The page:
I believe that if America is made strong again, both militarily and economically, many problems will be solved or slowly dissolve. But without a strong military and a robust economy we will not be able to survive the many invasions across our borders that will destroy our culture, silencing our freedoms. Tyranny will reign, and those polished monarchies across the seas with their good manners will not send us aid, for they will have been silenced by sharia law.
It might be the time to elect a bumbling bear of a fighter, an unpolished knight in rusty armor. Perhaps he can improve his manners, polish his act. Perhaps he can be more “presidential” as his wife has urged him to be.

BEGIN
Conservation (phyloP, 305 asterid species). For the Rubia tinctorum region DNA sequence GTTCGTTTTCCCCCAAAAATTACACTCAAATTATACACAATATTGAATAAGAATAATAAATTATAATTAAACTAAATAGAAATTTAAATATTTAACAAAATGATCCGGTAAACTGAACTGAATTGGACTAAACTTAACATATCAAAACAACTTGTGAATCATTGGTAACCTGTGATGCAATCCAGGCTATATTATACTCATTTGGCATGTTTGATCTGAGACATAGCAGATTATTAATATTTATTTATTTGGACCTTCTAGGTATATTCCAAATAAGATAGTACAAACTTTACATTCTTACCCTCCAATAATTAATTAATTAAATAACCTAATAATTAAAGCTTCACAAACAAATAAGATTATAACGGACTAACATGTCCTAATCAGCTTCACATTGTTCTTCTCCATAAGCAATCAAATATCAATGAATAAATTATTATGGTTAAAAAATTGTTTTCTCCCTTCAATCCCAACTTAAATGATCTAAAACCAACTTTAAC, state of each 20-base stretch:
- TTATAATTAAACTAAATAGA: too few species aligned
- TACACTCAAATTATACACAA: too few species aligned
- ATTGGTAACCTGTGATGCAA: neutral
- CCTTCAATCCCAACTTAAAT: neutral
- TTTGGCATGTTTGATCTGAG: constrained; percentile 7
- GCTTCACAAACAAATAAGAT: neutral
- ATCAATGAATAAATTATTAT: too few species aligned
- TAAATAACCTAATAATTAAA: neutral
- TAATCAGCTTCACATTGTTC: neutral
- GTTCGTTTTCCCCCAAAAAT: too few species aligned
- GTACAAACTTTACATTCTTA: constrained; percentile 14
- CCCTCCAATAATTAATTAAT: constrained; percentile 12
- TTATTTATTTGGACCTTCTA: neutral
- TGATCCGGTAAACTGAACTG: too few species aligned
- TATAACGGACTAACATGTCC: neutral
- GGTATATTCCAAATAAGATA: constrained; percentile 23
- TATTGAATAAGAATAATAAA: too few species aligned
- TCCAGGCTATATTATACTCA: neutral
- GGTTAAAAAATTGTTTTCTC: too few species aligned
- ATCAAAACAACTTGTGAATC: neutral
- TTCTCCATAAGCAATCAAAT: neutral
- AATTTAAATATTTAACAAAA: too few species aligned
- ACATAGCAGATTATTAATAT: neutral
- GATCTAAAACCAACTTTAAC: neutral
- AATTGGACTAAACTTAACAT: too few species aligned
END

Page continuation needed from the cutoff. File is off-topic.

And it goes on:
It might be the time to elect a strongman to protect the weak, a strongman who celebrates law, freedom, and the rule of the people. Ineffective leadership at this crossroads in our nation’s history will invite an even stronger regime from outside or from within. Americans want peace at home and abroad, but do they want marshal law, curfews, and a police state? History tells us, in the midst of anarchy, such an answer lurks in the shadows.
Let us celebrate and honor all of our candidates, for America truly has an embarrassment of riches, so many highly qualified men and women of varying ethnicities. The debate has been enriching, informing, and has awakened a sleeping giant, millions of voters paying attention. We are showing the world our greatest strength is our people. We are showing the world we are unafraid of confrontation, of free speech, and of searching for the truth. We may stumble and bumble and even be unmannerly but we will always fight to keep our Camelot democratic and free.